Two hydrogen-powered trains, built by French TGV-maker Alstom, will be replacing diesel trains between two towns in Germany. Hydrogen fuel is made with entirely renewable electricity and the only waste product from burning it is water, serving as a compelling new energy source for transportation. Read more here!
Take-out Containers Turned into Valuable Seaweed Chemical Using Rays of Sunlight
A new scientific breakthrough has allowed researchers to break down polystyrene using a simple and inexpensive technique that combines ultraviolet rays and a chemical catalyst. This process creates DPM, a molecule found in seaweed. Read more here!
A Startup Is Using Recycled Plastic to 3D Print Tiny $25,000 Prefabricated Homes in LA
Azure, a startup from Culver City, is using primarily recycled water bottles to create nearly completed homes. The tiny houses combine the technologies of 3D-printing with that of prefabrication, serving as a significant movement for sustainable housing. Read more here!
Week of Sept. 23
The Republic of the Congo announces its First Marine Protected Areas
The new announcement covers protection of marine resources and coastal habitats across more than 4,000 square kilometers (1,544 square miles) and representing 12.01 percent of Congo’s Exclusive Economic Zone (EEZ). Read more here!
The United States Senate Approves First Climate Treaty in Decades
The Senate ratified an international climate treaty focusing on refrigerant chemicals, joining the other 136 nations and the EU that have already approved the climate deal. Read more here!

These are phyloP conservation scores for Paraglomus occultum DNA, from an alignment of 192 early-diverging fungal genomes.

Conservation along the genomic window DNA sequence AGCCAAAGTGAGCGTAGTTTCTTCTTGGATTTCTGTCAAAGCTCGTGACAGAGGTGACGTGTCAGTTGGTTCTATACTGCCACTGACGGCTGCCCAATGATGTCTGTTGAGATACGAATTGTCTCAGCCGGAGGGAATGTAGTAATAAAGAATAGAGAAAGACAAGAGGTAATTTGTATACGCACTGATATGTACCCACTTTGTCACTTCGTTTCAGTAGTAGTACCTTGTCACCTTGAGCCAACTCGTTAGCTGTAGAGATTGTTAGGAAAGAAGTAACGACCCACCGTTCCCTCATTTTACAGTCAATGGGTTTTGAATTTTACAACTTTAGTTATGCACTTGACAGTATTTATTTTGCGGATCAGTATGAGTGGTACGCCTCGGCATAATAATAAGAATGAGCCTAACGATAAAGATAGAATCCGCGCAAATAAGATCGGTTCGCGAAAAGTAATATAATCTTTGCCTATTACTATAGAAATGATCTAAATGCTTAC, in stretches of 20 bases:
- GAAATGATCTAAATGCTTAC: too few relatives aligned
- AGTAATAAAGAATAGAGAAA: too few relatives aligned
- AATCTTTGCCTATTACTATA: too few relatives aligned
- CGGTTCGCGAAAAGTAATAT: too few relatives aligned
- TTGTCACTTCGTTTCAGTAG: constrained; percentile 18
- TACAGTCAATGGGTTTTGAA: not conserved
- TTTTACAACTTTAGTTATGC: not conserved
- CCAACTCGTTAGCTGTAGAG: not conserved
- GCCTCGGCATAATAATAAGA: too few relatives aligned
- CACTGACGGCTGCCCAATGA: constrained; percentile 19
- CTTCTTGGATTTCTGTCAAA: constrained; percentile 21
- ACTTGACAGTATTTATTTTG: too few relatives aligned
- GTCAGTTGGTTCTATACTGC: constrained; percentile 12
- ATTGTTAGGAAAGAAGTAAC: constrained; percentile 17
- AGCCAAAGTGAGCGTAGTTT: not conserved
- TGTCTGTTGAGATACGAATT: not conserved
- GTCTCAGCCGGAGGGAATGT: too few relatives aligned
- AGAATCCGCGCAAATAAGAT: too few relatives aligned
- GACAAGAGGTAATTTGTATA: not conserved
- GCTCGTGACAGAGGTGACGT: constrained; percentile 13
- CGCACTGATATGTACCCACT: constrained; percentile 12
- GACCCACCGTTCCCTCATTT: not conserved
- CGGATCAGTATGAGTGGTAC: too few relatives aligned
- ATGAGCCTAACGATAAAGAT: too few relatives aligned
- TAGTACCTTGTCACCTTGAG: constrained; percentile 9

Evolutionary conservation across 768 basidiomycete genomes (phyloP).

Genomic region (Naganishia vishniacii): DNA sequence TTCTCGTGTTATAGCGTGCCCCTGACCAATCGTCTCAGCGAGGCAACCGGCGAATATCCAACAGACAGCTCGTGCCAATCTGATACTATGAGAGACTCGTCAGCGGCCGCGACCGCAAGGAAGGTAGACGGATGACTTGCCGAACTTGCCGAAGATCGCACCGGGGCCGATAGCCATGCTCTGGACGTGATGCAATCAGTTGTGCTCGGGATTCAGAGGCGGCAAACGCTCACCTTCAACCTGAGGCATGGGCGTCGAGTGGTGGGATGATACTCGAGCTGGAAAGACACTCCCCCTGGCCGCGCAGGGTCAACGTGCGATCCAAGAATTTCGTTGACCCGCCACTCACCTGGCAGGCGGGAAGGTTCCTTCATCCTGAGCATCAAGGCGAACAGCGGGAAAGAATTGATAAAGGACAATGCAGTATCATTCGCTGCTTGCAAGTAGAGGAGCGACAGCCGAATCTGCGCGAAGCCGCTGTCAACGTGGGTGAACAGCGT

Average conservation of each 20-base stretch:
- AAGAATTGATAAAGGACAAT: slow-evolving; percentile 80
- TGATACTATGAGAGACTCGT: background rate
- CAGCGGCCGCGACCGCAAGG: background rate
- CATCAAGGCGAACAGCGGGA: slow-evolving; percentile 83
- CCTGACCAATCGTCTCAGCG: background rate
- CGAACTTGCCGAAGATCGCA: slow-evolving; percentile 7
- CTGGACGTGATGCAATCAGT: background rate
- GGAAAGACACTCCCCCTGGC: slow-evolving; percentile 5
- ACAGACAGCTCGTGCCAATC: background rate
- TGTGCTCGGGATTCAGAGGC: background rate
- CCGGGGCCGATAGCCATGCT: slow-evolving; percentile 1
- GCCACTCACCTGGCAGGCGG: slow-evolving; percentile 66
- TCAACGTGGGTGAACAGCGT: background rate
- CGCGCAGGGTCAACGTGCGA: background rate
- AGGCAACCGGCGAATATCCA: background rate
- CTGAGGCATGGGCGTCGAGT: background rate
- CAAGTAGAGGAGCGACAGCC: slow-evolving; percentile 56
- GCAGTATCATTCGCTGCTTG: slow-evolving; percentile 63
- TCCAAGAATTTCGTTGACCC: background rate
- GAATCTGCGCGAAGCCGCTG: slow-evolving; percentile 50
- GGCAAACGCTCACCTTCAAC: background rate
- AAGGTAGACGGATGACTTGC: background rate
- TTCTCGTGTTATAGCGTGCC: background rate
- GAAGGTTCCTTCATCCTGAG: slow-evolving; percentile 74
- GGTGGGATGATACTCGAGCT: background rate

Barbados Commits to Ambitious Ocean Conservation
The new project, through Blue Bonds for Ocean Conservation, plans to dedicate $50 million for helping the country protect up to 30% of the country’s marine ecosystem. Read more here!
Australia’s Ocean Kelp Forest is Growing at Light Speed
With a fast growth rate, the kelp forests are now rivaling the Amazon in amounts of CO2 absorbed. The rate of CO2 absorbed by these forests is measured at 30 times quicker than land trees. Read more here!
Week of Sept. 30
Albania Declares Protected Area in Porto-Palermo Bay
Albanian authorities announced its designation of Porto-Palermo Bay as a “Nature Park,” becoming the second marine protected area in Albania. Read more here!
Oman to Ban Import of Plastic Bags from 2023
As part of an initiative to decrease imports of goods that harm the environment, Oman has announced a ban on the import of plastic bags beginning in January of 2023. Read more here!
Vision for vast network of West Coast marine protected areas unveiled at last
A plan for a large network of marine protected areas throughout Canada’s West Coast has been released for public input. The drafted plan covers 100,000 square kilometers of ocean. Read more here!
Floating Solar Farms are a Game Changer
Floating solar panels are helping to offset the need for large amounts of land for solar farms. Most recently, 12,000 solar panels went into operation off the coast of Portugal. Read more here!
All of these articles serve as great reminders of the amazing work currently underway to protect our ocean and climate. I hope these bits of happy news will bring some positivity to the beginning of your month as we look forward to a new month of happy climate headlines!